Keefe, F. J., and Blumenthal, J. A.: The life fitness pro-
gram: a behavioral approach to making exercise a habit. J
Behav Ther Exp Psychiatry 11: 31-34 (1980).
Epstein, L. H., Koeske, R., and Wing, R. R.: Adherence to
exercise in obese children. J Cardiac Rehabil 4: 185-195
Wilhelmson, L., et al.: A controlled trial of physical train-
ing after myocardial infarction. Prev Med 4: 491-508
Loy, J. W., McPherson, B., and Kenyon, G.: Sport and
social systems. W. B. Saunders and Company,
Philadelphia, PA, 1978.
The Miller Lite report on American attitudes toward sports.
Research & Forecasts, Inc., New York, 1983.
Greendorfer, S. L.: Shaping the female athlete: the impact
of the family. In The sporting woman, edited by M.
Boutslier and L. San Giovani. Human Kinetics Publishers,
Champaign, IL, 1983, 135-155.
Butcher, J.: Socialization of adolescent girls into physical
activity. Adolescence 18: 753-766 (1983).
Engstrom, L. M.: Physical activity of children and youth.
Acta Paediatr Scand [Suppl] 283: 101-105 (1980).
Sonstroem, R. J.: Attitudes and beliefs in the prediction of
exercise participation. In Sports medicine, sports science:
bridging the gap, edited by R. L. Cantu and W. J. Gillespie.
The Collamore Press, Lexington, MA, 1982, 3-16.
1 through 6. J Consult Clin
Sallis, J. F., et al.: Physical activity assessment methodol-
ogy in the Five City Project. Am J Epidemiol. In press.
demiological study of an entire community. Prentice-
Hall, Inc., Englewood Cliffs, NJ, 1975.
Gettman, L. R., Pollock, M. L., and Ward, A.: Adherence
exercise. Phys Sportsmed
Meyer, A., et al.: Skills training in a cardiovascular health
education campaign. J Consult Clin Psychol 48: 129-142
McIntosh, P.: "Sport for All" programs throughout the
world. Report prepared for UNESCO (Contract No.
207604). UNESCO, New York, 1980.
Fitness Ontario: The relationship between physical activity
and other health-related lifestyle behaviors. A research re-
port from the Ministry of Culture and Recreation, Sports
and Fitness Branch, Government of Ontario, Toronto,
Blair, S. N., Jacobs, D. R., and Powell, K. E.: Relation-
ships between exercise or physical activity and other health
behaviors. Public Health Rep 100: 172-180, March-April
Iverson, D. C., Fielding, J. E., Crow, R. S., and Christen-
son, G. M.: The promotion of physical activity in the U.S.
population: the status of programs in medical, worksite,
community, and school settings. Public Health Rep 100:
212-224, March-April 1985.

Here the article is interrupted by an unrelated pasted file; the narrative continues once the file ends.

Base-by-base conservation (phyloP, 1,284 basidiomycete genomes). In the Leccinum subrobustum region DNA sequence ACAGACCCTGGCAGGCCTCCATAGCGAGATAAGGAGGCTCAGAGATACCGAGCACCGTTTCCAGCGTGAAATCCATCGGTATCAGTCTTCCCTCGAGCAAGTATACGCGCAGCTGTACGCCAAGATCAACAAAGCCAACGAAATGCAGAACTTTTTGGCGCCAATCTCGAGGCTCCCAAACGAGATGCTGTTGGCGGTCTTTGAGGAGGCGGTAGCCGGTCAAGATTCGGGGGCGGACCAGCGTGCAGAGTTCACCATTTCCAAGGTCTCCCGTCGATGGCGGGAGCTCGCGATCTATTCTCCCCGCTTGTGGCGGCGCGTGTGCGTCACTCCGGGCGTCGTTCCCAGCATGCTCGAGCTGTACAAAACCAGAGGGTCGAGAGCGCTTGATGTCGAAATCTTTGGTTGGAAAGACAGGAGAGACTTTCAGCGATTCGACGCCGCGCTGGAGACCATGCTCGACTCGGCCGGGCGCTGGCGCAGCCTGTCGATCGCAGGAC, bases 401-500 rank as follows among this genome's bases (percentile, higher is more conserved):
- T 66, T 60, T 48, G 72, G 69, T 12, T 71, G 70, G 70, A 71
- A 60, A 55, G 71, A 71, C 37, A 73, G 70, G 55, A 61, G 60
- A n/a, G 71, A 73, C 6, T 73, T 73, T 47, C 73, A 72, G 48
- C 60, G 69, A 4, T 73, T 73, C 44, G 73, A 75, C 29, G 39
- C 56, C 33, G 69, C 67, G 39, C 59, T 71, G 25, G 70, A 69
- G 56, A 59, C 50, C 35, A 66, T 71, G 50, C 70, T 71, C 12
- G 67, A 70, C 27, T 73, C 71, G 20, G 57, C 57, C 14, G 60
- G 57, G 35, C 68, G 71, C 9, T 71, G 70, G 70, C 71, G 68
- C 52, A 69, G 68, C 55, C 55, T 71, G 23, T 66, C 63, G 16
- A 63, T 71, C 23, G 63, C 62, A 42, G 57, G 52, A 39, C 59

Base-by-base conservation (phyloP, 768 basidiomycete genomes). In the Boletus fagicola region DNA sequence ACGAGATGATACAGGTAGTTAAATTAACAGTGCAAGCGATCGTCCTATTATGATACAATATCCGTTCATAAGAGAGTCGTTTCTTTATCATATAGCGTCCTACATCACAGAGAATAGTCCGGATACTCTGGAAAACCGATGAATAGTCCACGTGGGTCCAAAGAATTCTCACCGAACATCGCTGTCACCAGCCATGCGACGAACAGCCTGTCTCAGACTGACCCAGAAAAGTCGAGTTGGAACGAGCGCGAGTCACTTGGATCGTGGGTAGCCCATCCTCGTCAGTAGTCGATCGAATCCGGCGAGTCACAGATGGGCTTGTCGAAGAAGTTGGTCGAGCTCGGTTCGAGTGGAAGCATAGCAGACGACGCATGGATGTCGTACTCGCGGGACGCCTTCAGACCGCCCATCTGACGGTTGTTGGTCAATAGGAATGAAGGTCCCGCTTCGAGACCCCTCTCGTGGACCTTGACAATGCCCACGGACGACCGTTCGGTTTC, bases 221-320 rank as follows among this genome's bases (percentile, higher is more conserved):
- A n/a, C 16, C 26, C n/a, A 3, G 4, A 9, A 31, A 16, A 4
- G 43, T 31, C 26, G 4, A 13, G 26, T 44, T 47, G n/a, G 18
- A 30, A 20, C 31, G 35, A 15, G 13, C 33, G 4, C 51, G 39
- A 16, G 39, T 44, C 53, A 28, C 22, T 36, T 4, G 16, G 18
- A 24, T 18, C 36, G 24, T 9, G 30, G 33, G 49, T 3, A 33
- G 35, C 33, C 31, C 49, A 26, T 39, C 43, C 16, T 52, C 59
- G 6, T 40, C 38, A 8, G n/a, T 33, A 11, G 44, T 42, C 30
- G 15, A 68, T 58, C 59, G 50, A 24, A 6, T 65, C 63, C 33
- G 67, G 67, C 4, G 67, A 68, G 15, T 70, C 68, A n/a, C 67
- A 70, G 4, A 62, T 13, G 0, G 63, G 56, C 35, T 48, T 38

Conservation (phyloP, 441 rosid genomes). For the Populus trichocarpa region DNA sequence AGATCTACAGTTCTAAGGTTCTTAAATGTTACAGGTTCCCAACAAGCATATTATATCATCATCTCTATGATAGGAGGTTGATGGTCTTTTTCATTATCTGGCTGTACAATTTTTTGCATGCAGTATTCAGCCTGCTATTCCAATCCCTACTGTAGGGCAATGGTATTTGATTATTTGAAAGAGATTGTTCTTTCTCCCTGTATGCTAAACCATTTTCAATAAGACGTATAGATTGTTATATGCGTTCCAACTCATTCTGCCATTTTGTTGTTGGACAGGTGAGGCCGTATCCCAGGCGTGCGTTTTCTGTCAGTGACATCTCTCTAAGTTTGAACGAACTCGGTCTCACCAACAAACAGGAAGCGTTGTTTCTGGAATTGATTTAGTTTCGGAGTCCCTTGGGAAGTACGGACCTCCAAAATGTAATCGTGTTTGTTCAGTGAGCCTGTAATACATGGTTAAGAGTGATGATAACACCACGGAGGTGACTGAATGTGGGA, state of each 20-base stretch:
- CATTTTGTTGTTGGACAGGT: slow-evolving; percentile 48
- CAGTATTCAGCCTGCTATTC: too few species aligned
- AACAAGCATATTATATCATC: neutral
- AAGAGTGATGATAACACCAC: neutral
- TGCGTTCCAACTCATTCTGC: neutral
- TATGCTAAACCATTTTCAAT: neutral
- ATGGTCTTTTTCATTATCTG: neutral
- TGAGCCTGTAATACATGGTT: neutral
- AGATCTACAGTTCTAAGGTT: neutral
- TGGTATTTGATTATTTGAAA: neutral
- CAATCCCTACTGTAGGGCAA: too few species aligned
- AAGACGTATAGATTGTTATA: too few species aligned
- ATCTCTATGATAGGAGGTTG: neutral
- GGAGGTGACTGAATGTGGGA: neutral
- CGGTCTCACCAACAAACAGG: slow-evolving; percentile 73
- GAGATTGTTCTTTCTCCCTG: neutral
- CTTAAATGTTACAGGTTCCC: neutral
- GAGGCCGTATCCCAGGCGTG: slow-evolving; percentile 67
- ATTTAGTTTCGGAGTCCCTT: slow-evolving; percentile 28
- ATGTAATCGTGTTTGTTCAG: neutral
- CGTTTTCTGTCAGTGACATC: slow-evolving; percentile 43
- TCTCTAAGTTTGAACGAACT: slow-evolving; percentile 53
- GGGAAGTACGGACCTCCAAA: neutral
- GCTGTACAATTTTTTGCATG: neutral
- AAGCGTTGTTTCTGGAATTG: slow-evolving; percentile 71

Fielding, J. E.: Effectiveness of employee health improve-
ment programs. J Occup Med 24: 907-916 (1982).
Sacks, M. H., and Sachs, M. L., editors: Psychology of
running. Human Kinetics Publishers, Champaign, IL, 1981.
Pollock, M. L., et al.: Effects offrequency and duration of
training on attrition and incidence of injury. Med Sci Sports
9: 31-36 (1977).
Oldridge, N. B., et al.: Predictive indices for dropout: the
Ontario Exercise Heart Collaborative Study Experience.
Am J Cardiol 51: 70-74 (1983).
Inger, F., and Dahl, H. A.: Dropouts from an endurance
training program. Scand J Sports Sci 1: 20-22 (1979).
Morgan, W. P.: Negative addiction in runners. Physician
Sports Med 7: 57-70 (1979).
Taylor, C. B., Sallis, J. F., and Needle, R.: The relationship
between physical activity and exercise and mental health.
Public Health Rep 100: 195-202, March-April 1985.
Dishman, R. K.: Medical psychology in exercise and sport.
Med Clin North Am. In press.
LaPorte, R. E., et al.: The spectrum of physical activity,
perspective. Am J Epidemiol 120: 507-517 (1984).
Godin, G., and Shephard, R. J.: Physical fitness promotion
programmes: effectiveness in modifying exercise behavior.
Can J Appl Sport Sci 8: 104-113 (1983).
Owen, N., and Lee, C.: Why people do and do not exer-
cise: recommendations for initiatives to promote regular,
vigorous physical activity in Australia. Department of Rec-
reation and Sport, South Australia, Sport and Recreation
Minister's Council, Adelaide, 1984.
Benfari, R. C., Eaker, E., and Stoll, J. G.: Behavioral
interventions and compliance to treatment regimes. Annu
Rev Public Health 2: 421-471 (1981).
Green, L. W.: Modifying and developing health behavior.
Annu Rev Public Health 5: 215-236 (1984).
Fielding, J. E.: Health promotion and disease prevention at
the worksite. Annu Rev Public Health 5: 237-265 (1984).
J.: Physical activity and health: an epi-
March-April 1985, Vol. 100, No. 2